HSE performance

CSIRO is required to report each year on injuries that occur in the course of its business and which result in lost time or require medical treatment, see Figures 3.1 and 3.2.

  • CSIRO made a significant change to the criteria for classifying lost time injuries (LTIs) in 2010–11 to more closely align with industry best practice. This new system ensures reliable, accurate and standardised injury classification and surfaces injuries that otherwise may not have been reported. The increase in LTI rates between 2010–11 and 2011–12 was due to the new more stringent criteria for classifying lost time injuries.
  • Fifty-four LTIs were reported during the year resulting in an LTI frequency rate of 4.9. The nine per cent reduction in the incidence of physical injuries in the reporting period was offset by a corresponding increase in reporting of stress and anxiety related illnesses.
  • Eighty-six medical treatment injuries (MTIs) were reported during the year resulting in an MTI frequency rate of 7.8. This marginally higher MTI frequency rate compared to the previous period was in part due to an increase in early intervention treatments for muscular skeletal injuries. This early intervention approach is being actively encouraged to resolve and prevent muscular skeletal injuries from going on to develop to a more disabling level.
  • Raising awareness of the need for staff to report mental health illnesses that may have a work related component has seen mental health related illness reports increase to approximately nine per cent of LTI and MTI reports.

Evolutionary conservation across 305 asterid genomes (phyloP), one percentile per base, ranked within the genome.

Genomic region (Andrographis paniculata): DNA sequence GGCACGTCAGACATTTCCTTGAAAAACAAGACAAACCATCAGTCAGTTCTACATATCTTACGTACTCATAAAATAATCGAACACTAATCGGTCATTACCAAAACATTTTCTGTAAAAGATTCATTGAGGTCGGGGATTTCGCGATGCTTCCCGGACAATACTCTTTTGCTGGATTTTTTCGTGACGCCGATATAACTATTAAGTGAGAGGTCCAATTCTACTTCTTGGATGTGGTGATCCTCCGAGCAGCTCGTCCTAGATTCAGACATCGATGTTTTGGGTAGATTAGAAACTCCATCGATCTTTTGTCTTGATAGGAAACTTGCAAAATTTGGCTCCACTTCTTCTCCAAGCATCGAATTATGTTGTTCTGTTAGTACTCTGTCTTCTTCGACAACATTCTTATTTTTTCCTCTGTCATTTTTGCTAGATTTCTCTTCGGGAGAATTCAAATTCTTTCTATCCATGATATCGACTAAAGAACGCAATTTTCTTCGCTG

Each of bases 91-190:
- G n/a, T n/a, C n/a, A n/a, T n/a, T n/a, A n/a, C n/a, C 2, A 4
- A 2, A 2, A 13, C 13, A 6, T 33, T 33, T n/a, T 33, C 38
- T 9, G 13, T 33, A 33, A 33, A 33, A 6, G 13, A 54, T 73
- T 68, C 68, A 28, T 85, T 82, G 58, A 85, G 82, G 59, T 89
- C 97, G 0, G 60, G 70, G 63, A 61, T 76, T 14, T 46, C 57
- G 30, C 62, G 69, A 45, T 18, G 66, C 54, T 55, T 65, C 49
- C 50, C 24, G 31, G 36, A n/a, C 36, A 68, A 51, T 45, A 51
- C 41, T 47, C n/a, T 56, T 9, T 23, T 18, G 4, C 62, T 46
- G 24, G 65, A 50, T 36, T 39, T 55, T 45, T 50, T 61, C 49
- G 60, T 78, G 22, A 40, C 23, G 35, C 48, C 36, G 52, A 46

• The number of workers’ compensation claims with injury dates in the reporting period decreased from 60 in 2011–12 to 51 in 2012–13.
  • CSIRO’s premium for 2012–13 was 0.66 per cent of payroll compared with the Commonwealth agency rate of 1.77 per cent.

Notifiable incidents

Under the Work Health and Safety Act 2011 CSIRO is required to report notifiable incidents (under section 38). A notifiable incident is classified as ‘…the death of a person; or serious injury or illness of a person; or a dangerous incident’.

In 2012–13 there were 19 Comcare Notifiable Incidents reported during the year (three serious incidents and 16 dangerous incidents) see Figure 3.3.

Notices from Regulators 2012–13

  • There were no Prohibition Notices or Improvement Notices issued in 2012–13.
  • There were no Provisional Improvement Notices issues in 2012–13.
  • Actions arising from the Comcare Improvement Notice issued to CSIRO near the end of the 2011–12 reporting period and referred to in the 2011–12 CSIRO Annual Report have been completed.
  • There were no investigations of Notifiable Incidents conducted by Comcare in 2012–13.
  • During 2012–13, the Australian Radiation Protection and Nuclear Safety Agency conducted five planned inspections and one unannounced inspection. One of the planned inspections (Toowoomba) resulted in three breaches of section 31(2) of the Act for failing to comply with conditions of source licence S0017. Relevant corrective actions have been deployed.
  • CSIRO also self reported a potential noncompliance in relation to the installation and use of three water sterilisers which were not on the Division’s source licence. Action has been taken (Reg 51 application) to rectify the potential noncompliance.
  • There were no notifiable environmental incidents in the reporting period.

Figure 3.1: Total serious injuries (LTIs and MTIs)

Bar graph showing total serious injuries (LTIs and MTIs)

Total serious injuries (LTIs and MTIs)

Figure 3.2: Lost time injury frequency rate

Bar graph showing lost time injury frequency rate

Lost time injury frequency rate

Figure 3.3: Number of notifiable incidents1

Bar graph showing number of notifiable incidents

Number of notifiable incidents

  1. The Work Health and Safety Act 2011 came into force on 1 January 2012, changing the criteria that determine which incidents must be notified to Comcare. This change partially accounts for the steep decline in the number of notifiable incidents since 2011–12.